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  • Target Sequence Enrichment 454

    Hi everybody !
    I am having a huge issue with the sequence enrichment for 454. My interest (and with me I think many of you folks) is to target small portions of the human genome and sequence many samples for the same target. Most labs out there do not have the money or simply do not care about sequencing whole exoms with the 454 but may be very interested in sequencing some hundreds of kbs or Mbs related to the genes they are studying.
    The only available approved protocols for 454 sequence enrichment have been developed by Nimblegen which now offers
    - Custom arrays (5Mb : 1000 € if you have the hybridator) with a minimum order of 5 arrays with the same probes design
    - Exome arrays (30+Mb: 1400 € if you have the hybridator) without minimum of order
    - Exome SeqCap EZ (liquid enrichment: like the SureSelect by Agilent) : (30+ Mb: 1000 €) - minimum order of 4 kits.
    For us, 454 users there's NO custom liquid enrichment out yet. And more important : NO official protocol for multiplexing tagged samples with small target sequence (for ex. 5 samples with 1Mb target on the 5Mb Nimblegen array)
    Agilent was the first provider of liquid (and so automatizable) sequence enrichment with its SureSelect which is available in 2 formats:
    - Custom kit (3-5Mb target): 900 € each, with a minimum order of 10 kits with the same probes design (not really a good news for those who do not have 10 or more samples to enrich).
    - Exome kit (30+Mb target)
    They have only developed protocols for Illumina and SOLiD but nothing for 454. Neither is there any available news for multiplexing (a good cost-saving strategy could be to order a custom kit with a target of, for ex. 1 Mb and so a 3-5 X tilling, and use 1/3 - 1/5 of the solution to enrich each of the 3-5 samples).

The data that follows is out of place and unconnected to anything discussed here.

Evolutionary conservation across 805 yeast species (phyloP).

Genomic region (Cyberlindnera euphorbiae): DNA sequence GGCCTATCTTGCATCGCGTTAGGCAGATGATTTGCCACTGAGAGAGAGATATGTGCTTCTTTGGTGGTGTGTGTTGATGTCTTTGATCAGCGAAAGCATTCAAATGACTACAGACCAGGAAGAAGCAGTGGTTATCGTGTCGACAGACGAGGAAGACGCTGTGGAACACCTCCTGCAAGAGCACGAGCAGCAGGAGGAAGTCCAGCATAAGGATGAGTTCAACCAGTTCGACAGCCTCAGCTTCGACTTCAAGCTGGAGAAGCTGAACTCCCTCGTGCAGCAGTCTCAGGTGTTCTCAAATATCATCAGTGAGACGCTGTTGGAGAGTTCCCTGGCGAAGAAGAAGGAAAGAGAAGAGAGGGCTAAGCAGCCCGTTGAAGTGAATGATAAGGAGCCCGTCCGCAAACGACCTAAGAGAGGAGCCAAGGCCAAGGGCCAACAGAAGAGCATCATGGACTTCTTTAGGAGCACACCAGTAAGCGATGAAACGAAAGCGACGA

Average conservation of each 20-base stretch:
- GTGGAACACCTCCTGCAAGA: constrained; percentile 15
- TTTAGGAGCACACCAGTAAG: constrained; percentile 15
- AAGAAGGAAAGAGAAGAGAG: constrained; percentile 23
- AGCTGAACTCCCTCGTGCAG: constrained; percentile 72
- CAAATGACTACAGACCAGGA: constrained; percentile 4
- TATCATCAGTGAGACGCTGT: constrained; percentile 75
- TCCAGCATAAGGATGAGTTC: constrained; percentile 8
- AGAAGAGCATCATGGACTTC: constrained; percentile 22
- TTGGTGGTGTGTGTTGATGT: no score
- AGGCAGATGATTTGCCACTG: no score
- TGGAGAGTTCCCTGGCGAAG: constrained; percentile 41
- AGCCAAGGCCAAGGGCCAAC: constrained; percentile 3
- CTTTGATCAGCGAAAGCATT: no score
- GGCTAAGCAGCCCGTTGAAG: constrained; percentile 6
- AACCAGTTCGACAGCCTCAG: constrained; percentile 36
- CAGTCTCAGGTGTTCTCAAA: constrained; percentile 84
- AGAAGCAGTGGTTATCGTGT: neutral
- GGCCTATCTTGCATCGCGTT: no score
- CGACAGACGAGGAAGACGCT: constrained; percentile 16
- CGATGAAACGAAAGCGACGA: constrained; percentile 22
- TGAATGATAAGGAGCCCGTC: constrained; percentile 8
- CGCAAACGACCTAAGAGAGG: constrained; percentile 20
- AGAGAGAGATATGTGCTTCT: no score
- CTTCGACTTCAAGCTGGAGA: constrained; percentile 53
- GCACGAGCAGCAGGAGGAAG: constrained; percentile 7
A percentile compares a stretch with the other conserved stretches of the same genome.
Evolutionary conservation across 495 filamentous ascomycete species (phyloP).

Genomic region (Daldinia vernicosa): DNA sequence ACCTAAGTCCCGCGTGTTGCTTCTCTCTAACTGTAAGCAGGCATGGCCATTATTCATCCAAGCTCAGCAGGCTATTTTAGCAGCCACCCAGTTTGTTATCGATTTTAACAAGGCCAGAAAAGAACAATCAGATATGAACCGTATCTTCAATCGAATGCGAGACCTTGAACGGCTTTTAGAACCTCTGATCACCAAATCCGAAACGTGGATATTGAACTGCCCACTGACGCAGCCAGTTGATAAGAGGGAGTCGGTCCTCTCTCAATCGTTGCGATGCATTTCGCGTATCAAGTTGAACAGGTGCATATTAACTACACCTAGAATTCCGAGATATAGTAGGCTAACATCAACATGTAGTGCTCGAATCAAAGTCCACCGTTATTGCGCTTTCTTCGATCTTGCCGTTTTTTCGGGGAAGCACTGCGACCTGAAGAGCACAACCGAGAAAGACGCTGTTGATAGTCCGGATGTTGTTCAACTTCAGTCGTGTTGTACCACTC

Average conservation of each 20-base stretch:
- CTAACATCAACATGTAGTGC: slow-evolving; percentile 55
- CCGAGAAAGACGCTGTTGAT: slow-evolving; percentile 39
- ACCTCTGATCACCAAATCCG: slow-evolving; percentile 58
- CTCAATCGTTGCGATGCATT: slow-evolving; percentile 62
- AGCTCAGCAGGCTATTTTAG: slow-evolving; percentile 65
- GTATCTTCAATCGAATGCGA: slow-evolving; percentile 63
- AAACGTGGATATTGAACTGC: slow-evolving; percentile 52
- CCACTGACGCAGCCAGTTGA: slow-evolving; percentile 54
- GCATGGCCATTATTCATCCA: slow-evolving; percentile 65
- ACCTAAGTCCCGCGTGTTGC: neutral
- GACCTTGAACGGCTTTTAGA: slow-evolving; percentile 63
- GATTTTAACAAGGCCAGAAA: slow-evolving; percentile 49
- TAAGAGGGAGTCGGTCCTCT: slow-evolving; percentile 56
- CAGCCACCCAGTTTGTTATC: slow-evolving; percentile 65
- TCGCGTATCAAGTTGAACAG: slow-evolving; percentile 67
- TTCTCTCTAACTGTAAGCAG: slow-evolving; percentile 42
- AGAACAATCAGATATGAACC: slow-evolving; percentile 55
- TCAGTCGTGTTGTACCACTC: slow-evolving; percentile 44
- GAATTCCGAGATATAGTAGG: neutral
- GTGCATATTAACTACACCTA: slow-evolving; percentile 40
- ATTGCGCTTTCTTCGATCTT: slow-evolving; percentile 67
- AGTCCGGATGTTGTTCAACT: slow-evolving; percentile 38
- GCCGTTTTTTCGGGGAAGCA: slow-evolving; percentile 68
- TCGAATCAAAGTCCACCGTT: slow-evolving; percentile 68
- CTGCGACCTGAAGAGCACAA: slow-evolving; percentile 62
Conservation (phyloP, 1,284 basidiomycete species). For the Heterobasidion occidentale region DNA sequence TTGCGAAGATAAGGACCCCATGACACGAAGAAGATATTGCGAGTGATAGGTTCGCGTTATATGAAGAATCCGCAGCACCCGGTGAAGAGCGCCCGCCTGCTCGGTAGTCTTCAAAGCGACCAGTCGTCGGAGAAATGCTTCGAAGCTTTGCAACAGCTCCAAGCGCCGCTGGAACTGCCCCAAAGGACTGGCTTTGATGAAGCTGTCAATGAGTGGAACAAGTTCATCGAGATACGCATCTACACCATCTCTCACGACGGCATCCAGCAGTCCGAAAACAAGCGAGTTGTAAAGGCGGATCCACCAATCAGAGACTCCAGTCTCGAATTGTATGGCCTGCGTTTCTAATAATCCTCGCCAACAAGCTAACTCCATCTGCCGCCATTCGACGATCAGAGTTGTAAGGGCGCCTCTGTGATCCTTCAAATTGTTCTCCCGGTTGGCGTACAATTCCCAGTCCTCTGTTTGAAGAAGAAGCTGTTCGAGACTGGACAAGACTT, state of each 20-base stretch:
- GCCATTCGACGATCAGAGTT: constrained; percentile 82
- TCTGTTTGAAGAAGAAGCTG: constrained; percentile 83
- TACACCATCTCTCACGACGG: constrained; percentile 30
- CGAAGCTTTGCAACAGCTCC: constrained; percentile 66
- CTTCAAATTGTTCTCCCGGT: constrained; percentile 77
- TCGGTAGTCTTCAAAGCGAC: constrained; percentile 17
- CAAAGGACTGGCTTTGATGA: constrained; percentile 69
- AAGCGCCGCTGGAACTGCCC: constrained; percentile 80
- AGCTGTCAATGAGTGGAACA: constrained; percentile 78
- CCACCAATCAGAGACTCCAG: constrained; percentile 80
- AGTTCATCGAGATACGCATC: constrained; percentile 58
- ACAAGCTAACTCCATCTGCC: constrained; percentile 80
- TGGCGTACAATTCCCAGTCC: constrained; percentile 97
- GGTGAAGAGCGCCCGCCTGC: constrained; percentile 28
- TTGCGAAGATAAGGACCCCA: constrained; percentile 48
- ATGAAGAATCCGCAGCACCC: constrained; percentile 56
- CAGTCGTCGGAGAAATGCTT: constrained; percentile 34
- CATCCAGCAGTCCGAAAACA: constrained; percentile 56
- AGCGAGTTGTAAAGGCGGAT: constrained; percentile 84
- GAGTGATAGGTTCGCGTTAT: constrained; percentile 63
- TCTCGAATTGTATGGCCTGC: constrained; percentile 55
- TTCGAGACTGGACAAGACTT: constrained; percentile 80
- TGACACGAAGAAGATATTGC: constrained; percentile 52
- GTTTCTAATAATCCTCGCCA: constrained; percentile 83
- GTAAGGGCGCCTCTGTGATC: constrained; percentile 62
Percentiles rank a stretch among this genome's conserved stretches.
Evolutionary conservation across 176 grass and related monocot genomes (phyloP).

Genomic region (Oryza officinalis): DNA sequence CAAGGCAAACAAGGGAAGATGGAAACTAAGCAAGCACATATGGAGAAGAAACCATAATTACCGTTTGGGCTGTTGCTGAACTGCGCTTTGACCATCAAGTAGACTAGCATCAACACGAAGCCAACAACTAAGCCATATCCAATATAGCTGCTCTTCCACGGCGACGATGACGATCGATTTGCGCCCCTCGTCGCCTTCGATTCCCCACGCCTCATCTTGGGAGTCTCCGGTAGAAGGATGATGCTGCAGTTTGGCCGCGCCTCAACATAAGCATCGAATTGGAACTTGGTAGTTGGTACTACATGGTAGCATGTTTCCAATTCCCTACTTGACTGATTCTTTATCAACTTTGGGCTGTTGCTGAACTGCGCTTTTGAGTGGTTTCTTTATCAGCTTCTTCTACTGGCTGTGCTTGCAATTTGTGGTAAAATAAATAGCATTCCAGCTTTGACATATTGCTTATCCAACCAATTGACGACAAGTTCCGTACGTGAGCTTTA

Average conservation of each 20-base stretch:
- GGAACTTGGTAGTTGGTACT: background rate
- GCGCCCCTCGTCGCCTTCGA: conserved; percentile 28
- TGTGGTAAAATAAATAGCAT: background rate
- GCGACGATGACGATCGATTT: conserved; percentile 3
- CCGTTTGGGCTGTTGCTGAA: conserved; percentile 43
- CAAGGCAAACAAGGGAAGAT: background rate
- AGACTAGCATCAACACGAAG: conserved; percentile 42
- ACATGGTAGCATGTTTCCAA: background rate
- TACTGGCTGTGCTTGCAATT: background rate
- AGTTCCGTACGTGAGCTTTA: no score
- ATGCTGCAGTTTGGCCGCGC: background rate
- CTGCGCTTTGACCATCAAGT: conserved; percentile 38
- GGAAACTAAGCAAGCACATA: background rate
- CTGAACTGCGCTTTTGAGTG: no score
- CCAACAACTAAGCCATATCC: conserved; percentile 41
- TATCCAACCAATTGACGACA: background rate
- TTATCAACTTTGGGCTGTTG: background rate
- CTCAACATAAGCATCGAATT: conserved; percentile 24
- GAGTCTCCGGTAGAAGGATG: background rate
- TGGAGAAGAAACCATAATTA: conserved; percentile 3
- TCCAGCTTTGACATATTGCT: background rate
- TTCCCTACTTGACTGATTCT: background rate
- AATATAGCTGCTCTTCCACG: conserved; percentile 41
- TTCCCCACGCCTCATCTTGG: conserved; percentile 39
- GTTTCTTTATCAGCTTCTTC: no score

The only other solution comes from Febit which enriches 1Mb in 2 weeks at 1300 € and is available for multiplexing up to 8 samples per chip (~150kb of target sequence each) for <500€ per sample. But this process requires sending them the sample and having to wait for the enriched sequences to come back each time we want to complete the process, which does not allow for in-house multiplexing and automation. Plus, Febit works only with Illumina and SOLiD.
    I am asking if anyone in the SeqAnswer community could provide any feedback on this subject, or if anyone might have some updated news from those of you testing any of the following:
    - FEBITcustom enrichment (multiplexed or not) with a 454
    - Agilent liquid custom enrichment (multiplexed or not) with a 454
    - Nimblegen arrays with tagged samples in multiplex
    - Nimblegen SeqCap Ez custom (if any of you have had the chance to use their custom made kits which are not out on the market yet).

    I thank in advance whoever can provide information regarding these issues.

  • #2
    For us, 454 users there's NO custom liquid enrichment out yet. And more important : NO official protocol for multiplexing tagged samples with small target sequence (for ex. 5 samples with 1Mb target on the 5Mb Nimblegen array)
    We once just did a (not-supported-by-Roche) MID tagging of two nimblegen seqcapture samples, and it worked very well. These were tagged at the stage of 454 library prep, and was done with the standard protocol (not the new 'rapid-library prep' protocol). So, you could try to find a sequencing service provide willing to try it out...

    Comment


    • #3
      Update (to prevent confusion):

      The MID tagging was done after hybridization and amplification. The array design, hybridization etc was done in another lab. When we (i.e. the sequencing facility) got the samples, they were enriched, amplified and only needed to be prepared for the 454 sequencing, i.e. add adapters to them.